From theatre managers, set designers and scenery-painters, to the refreshment sellers and ticket collectors, the exhibition delves into some of the behind-the-scenes roles and key venues in London and the provinces, taking in the famous theatres of Drury Lane, Covent Garden and Richmond, as well as the Vauxhall Pleasure Gardens and the Foundling Hospital Chapel. Provincial music festivals of other major cities in Britain are also explored among the many exhibits which include a model of Britain’s oldest working theatre and a 1785 set model from the Theatre Royal, Covent Garden.
Artworks on display include many caricatures and drawings of Georgian audience members, who came to see and be seen. Original advertising, programmes and tickets are displayed alongside information about how Georgian audiences purchased tickets, which led to the development of the modern-day ‘box office’. For those who could afford them, specially designed fans detailed the seating arrangements in some theatres and opera houses and even helped the owners spot the rich and famous in the audience. One such opera fan in the exhibition is printed with the names of the occupants of the boxes for the 1800 season at the King’s Theatre and among the many printed advertisement bills and tickets is one that asks women to attend without their hoops, and men without their swords.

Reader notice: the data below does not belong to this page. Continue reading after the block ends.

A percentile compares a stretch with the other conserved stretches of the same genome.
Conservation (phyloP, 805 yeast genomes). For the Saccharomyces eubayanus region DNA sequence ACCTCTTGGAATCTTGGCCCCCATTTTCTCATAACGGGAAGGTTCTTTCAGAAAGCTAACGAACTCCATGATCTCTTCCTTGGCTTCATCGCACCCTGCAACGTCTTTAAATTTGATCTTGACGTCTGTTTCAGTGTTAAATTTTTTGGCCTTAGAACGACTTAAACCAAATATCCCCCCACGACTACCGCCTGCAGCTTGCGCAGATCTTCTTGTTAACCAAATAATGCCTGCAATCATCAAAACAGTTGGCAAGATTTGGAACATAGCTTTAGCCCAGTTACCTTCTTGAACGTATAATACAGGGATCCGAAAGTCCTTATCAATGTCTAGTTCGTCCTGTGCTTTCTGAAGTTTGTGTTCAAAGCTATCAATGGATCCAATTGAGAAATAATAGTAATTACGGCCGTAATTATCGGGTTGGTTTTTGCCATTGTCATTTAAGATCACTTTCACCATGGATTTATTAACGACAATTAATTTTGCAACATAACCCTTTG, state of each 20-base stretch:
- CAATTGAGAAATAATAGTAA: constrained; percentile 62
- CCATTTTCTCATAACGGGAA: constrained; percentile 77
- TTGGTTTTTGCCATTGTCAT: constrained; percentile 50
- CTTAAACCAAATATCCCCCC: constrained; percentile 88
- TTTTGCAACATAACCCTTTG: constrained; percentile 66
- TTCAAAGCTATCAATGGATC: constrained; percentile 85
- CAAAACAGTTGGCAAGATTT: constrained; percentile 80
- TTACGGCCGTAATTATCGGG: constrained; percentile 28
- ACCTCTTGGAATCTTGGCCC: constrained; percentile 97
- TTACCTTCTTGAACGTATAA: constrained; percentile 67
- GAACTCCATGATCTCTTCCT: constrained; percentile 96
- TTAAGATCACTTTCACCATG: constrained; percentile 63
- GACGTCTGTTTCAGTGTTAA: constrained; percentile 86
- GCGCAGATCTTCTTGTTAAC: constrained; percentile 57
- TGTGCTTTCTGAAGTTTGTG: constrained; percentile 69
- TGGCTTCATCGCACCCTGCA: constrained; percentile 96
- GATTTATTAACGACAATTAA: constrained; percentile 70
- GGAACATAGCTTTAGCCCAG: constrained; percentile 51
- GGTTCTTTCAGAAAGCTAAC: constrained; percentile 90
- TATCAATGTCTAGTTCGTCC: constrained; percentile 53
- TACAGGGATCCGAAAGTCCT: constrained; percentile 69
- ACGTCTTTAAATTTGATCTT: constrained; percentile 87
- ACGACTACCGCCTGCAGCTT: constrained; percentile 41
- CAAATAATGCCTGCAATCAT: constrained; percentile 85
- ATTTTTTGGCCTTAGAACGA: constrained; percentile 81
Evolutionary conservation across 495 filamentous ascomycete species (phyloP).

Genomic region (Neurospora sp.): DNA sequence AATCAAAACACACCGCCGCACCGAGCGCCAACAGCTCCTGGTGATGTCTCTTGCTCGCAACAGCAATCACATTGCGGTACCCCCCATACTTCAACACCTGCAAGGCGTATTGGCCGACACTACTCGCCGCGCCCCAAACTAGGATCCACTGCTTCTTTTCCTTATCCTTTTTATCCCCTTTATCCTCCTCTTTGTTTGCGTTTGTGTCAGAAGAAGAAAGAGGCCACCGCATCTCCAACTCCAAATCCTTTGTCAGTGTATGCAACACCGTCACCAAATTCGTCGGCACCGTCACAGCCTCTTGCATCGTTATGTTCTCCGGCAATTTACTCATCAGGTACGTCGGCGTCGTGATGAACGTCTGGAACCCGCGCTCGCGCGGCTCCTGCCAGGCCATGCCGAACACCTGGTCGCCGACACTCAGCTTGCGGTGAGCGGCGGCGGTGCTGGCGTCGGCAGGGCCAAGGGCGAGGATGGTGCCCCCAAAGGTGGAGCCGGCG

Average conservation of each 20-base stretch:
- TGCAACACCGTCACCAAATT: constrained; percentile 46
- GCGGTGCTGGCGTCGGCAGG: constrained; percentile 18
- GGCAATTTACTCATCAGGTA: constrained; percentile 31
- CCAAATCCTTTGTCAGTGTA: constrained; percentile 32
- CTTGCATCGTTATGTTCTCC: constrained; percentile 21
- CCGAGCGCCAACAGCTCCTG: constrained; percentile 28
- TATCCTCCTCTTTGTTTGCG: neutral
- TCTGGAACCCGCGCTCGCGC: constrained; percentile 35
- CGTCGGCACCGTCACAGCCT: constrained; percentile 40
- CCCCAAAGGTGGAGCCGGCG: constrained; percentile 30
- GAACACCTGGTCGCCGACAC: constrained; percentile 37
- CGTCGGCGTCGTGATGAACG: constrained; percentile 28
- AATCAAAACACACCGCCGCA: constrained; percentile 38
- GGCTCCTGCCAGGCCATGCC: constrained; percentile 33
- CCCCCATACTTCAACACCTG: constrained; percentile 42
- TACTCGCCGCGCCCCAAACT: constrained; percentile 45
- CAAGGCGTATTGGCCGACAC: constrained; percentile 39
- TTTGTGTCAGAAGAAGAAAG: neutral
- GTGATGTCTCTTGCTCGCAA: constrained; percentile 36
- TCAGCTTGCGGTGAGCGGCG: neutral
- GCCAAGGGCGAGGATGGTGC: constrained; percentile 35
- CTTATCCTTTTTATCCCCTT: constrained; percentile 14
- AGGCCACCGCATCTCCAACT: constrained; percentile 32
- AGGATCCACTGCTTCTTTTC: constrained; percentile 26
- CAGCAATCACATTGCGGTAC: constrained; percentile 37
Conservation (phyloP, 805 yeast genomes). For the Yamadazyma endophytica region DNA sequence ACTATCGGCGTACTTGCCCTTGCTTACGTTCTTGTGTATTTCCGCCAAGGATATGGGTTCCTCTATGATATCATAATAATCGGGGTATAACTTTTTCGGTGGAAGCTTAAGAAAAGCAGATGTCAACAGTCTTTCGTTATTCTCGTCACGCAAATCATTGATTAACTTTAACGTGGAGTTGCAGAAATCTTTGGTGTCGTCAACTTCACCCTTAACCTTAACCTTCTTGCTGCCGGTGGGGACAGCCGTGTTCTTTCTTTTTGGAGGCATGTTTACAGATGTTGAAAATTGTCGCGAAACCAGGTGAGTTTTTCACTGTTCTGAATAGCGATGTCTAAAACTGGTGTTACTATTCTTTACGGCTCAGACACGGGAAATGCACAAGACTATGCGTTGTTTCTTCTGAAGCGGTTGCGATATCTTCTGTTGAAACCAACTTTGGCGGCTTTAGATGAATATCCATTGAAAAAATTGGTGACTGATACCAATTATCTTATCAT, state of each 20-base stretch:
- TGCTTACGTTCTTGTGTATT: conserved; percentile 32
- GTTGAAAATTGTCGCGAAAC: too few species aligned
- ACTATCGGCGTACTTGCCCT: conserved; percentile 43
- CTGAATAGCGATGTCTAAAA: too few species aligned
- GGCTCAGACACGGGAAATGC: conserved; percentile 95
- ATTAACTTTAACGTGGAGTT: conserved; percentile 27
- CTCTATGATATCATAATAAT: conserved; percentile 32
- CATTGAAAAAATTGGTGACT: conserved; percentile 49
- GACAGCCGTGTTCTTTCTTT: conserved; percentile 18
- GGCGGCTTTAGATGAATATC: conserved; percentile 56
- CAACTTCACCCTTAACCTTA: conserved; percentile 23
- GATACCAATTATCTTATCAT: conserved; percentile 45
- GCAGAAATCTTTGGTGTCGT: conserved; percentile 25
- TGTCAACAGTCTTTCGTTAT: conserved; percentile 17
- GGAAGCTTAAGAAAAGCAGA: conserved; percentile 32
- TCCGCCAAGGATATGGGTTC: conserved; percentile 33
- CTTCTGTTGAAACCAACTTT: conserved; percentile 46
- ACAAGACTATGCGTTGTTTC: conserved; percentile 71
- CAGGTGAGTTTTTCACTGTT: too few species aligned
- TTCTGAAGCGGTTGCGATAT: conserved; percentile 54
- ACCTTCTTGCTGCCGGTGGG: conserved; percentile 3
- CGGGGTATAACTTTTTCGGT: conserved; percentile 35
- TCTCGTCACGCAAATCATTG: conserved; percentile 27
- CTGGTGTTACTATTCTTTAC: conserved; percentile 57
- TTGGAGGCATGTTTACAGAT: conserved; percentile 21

Exhibition visitors can also discover how ladies managed to avoid queuing for the toilets; how lighting levels determined the audience’s choice of dress; the arrangements made for servants, such as the specially designed ‘pigeon holes’; and systems for carriage parking.
Another important highlight is an original eighteenth-century supper box painting, Devil to Pay, by Francis Hayman (1708-1776) which is on public show for the first time in more than 200 years. It depicts the famous actress Kitty Clive and once hung in a supper box at Vauxhall Pleasure Gardens, which attracted thousands of visitors to its various pleasures and entertainments.
The importance of the Foundling Hospital Chapel as a music venue in Georgian Britain is also explored together with the role of George Frederic Handel who was a fervent supporter of the Foundling Hospital and who from 1749 gave an annual benefit concert, raising thousands of pounds for the Hospital.
It was only after the Messiah performances in the Chapel that the work became popular and established itself in the British musical canon. Images, manuscripts and tickets from the Museum’s remarkable Gerald Coke Handel Collection, which has over 12,000 objects, help to tell this story.
Two Last Nights! Show Business in Georgian Britain is at the Foundling Museum September 20 2019 – January 5 2020.
The Foundling Museum
London, Greater London
The Foundling Museum explores the history of the Foundling Hospital, the UK’s first children’s charity and first public art gallery. Established in 1739 by philanthropist Thomas Coram, and continuing today as the children’s charity Coram, the Hospital was set up as an institution ‘for the maintenance and education of exposed…